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Project Information

I was fortunate to see Sam Maloof demonstrate for our club last year. Amazing skill and a really nice man. Luck followed me and a local cabinet maker, Harold Dodson, agreed to teach me how he makes Maloof inspired rockers. I'm a rookie at this stuff and had no idea how well the final product would be. That's a testament to how well Harold teaches. Harold takes on a few students, maximum two at a time, and some of his work can be seen at http://dodsonwoodworking.com/. The wood is wormy maple but it sounds better to call it ambrosia maple - kinda like my shop is a "studio". That would add 20% to the price if I sold any of my stuff.

Only one coat of finish at this stage and as soon as I get my butt out of it I'll a few more to enhance the look. Right now the feel is great and the smile on my face large.

Gallery

Comments

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In Loving Memory
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10,319 Posts
That looks great! I have got to make one of those.
 

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Absolutely gorgeous. How long did it take you? what tools did you use? Is it sized to you?
 

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14,592 Posts
Stunning - and you should be proud. It look very comfortable, the wood is fantastic. You were lucky to find someone willing to teach you to make it - I'd love to make one like it.
 

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13,523 Posts
Hi Steve

You did a beautiful job on the chair. It will be a heirloom for your family for years to come.

Tom
 

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510 Posts
The laminated rockers are an especially nice touch. In have to say, a rocking chair of this caliber is where it all comes together, with the joinery and the sculpting of the seat. There is and artisan here in Texas who teaches a class in building rockers that I aspire to taking one day soon. Thanks for sharing this. Congratulations!
 

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Cajun (where I was married),

Based on my journal, about 50 hours not including initial stock prep and with lots of advice from Harold. I have some nice walnut for #2 and that timing should tell me more (longer I'm guessing as I try to recall the steps and neat tricks Harold knows). Tools were basic shop tools including jointer, planer, table saw, band saw, some hand tools and LOTS of shaping and even MORE sanding with powered hand tools then my hands. Sized exactly for me. I never knew how much goes into relative arm height, seat width and pitch, etc. and most importantly placement of the rockers so it sits well empty and loaded, can rock by the mere movement of an ankle and doesn't walk across the floor. If you have some time are are in the upstate South Carolina area I'd certainly recommend Harold.
 

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27,252 Posts
Steve,

This is a gorgeous rocker. And I love your wood selection. I can well understand why you would have trouble finishing it. The chair just begs for someone to use it. Very nicely done.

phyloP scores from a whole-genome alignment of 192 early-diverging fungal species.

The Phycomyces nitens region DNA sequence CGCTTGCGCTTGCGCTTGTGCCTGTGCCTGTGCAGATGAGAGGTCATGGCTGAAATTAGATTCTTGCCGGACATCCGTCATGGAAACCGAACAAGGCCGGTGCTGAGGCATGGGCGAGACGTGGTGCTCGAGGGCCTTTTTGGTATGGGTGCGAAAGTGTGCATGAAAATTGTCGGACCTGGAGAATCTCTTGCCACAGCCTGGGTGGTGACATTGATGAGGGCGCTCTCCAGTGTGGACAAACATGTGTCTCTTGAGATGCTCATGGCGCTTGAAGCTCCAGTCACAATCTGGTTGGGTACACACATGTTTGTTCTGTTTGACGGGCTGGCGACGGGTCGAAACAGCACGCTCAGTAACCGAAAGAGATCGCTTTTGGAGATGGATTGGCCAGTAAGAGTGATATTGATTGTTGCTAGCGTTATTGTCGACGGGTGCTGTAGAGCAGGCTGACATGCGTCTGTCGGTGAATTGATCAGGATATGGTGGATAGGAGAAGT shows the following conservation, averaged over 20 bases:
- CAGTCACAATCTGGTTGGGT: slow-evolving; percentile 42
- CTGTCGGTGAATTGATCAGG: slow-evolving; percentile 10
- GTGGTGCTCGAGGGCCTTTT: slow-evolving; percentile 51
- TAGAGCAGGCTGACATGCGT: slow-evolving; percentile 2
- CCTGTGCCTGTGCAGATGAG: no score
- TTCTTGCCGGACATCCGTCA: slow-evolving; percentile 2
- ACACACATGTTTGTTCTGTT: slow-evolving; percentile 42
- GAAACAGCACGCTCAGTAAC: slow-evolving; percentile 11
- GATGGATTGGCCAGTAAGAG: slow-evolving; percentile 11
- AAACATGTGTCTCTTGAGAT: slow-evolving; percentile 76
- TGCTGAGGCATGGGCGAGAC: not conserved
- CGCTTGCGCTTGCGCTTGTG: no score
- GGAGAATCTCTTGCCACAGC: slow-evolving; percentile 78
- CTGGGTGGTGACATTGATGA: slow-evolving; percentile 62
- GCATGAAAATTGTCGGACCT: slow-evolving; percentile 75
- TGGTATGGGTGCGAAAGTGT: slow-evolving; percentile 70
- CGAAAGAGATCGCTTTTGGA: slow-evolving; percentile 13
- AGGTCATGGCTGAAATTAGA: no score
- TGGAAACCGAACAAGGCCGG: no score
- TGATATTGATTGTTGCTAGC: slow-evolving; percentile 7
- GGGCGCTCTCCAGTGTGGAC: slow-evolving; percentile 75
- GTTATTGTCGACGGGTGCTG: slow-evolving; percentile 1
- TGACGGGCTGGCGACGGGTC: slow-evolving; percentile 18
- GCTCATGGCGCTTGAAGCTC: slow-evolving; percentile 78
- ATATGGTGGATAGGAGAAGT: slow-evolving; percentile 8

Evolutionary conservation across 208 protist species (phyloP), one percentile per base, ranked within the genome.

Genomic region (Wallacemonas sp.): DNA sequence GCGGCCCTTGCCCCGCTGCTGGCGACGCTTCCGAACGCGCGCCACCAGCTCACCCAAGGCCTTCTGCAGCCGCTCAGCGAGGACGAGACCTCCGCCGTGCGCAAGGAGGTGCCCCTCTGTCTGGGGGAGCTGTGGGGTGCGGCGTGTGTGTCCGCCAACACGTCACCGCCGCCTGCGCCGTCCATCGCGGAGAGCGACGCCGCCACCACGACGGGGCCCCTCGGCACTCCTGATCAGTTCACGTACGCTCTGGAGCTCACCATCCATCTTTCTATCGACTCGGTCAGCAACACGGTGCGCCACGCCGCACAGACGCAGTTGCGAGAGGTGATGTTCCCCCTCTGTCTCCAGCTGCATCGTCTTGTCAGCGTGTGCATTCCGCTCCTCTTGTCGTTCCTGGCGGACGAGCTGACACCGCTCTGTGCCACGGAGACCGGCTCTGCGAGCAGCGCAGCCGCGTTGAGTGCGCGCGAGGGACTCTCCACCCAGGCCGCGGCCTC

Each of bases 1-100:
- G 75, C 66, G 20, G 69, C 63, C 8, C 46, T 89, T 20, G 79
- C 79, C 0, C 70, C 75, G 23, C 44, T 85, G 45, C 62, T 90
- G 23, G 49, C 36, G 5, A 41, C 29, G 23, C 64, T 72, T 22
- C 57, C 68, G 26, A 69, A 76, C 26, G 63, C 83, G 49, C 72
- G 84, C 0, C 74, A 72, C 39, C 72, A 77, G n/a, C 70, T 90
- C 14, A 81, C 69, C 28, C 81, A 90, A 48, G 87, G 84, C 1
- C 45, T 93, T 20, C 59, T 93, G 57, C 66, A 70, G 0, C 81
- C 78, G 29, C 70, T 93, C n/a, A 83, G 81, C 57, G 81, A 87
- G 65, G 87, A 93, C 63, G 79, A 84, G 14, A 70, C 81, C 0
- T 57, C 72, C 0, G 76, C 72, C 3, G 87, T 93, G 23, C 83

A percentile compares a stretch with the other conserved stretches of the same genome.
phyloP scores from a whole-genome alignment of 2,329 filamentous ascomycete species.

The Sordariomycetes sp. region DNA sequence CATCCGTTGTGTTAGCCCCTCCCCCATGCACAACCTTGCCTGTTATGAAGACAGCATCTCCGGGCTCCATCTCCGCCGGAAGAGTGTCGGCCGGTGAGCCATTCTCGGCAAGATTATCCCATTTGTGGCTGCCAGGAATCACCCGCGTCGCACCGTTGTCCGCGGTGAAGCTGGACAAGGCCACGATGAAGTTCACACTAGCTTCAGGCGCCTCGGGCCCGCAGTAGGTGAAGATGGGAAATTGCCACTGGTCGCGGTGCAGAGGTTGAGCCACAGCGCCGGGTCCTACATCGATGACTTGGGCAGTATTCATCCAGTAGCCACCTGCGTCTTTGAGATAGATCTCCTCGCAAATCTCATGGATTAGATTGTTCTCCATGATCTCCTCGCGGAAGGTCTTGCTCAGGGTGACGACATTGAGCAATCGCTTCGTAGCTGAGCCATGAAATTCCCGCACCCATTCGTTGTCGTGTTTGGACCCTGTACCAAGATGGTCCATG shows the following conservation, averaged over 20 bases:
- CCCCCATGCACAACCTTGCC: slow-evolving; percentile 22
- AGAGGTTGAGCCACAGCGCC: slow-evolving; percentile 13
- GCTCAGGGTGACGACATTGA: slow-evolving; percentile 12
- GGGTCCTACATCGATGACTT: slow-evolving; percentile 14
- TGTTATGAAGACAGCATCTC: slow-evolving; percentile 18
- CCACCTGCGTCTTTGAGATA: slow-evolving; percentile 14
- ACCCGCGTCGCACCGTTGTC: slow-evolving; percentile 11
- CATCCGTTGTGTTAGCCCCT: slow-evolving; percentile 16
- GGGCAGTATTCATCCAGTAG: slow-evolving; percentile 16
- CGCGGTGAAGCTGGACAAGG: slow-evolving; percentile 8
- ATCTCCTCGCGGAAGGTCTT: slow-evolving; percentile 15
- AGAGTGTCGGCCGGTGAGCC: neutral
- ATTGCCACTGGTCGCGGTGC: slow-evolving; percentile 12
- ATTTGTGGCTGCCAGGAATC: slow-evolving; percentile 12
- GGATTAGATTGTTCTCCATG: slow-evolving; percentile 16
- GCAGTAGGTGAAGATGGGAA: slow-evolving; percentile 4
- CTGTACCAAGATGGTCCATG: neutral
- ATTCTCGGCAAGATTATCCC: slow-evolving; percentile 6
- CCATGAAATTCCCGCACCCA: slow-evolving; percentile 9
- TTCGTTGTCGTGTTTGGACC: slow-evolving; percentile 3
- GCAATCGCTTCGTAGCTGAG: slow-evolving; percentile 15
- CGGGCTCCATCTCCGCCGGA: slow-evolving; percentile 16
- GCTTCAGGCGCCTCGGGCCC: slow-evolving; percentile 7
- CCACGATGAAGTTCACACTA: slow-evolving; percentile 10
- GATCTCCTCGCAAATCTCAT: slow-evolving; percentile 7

Thanks for the post.
 

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6,894 Posts
Hi Steve,

I'm with Gary, I have to make one of those as well!

They add charm and beauty to any room!

Beautiful job.

Lee
 

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Hi Steve,

This is a gorgeous piece of furniture. It gives me something to shoot for as I advance my skills; right know i'm just making boxes & bowls.
 

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Hey Steve,

Your studio sure can produce some nice stuff. Keep it comming. I am impressed.
 

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that is a great looking rocker! wonderfull job.
I really love the look of that ambrosia maple. looks fantastic!
 

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11,304 Posts
That is one fine rocker. Wish I had the mojo to make one.
 

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Fantastic work, Steve. Have you seen Scott Shangraw's rockers posted here? Yours looks pretty close to me, and he gets $thousands for his!
 

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very cool.
 

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Thanks for the kind comments and to those who have said "I wish . . " give it a go. I'm really a novice having called myself an occasional framing carpenter assistant. The first 'real' project was a poker table and with the excellent guidance of Harold Dodson in Pickens SC amazed myself with this chair. If I can do it, anyone can do it - as long as Harold is there. I;m sure he'd take on a couple more students.

Being compared to Scott's work is an extreem compliment of which I'm not worthy. I continue to tell people , I'm trying to get good enough so I'll feel comfortable giving my stuff away (soon, maybe but not the chair when I get there).
 

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14,490 Posts
beautiful project … hope to make something like this someday
 

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249 Posts
Steve, from one chairmaker to another this is a nice looking rocking chair!
 

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Steve,

Now that's a serious project. Your rocker is a bridge that I hope we all get to cross one day. Beautiful!
 

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What a nice looking rocker. It's also a testament to the student. Great job!
 
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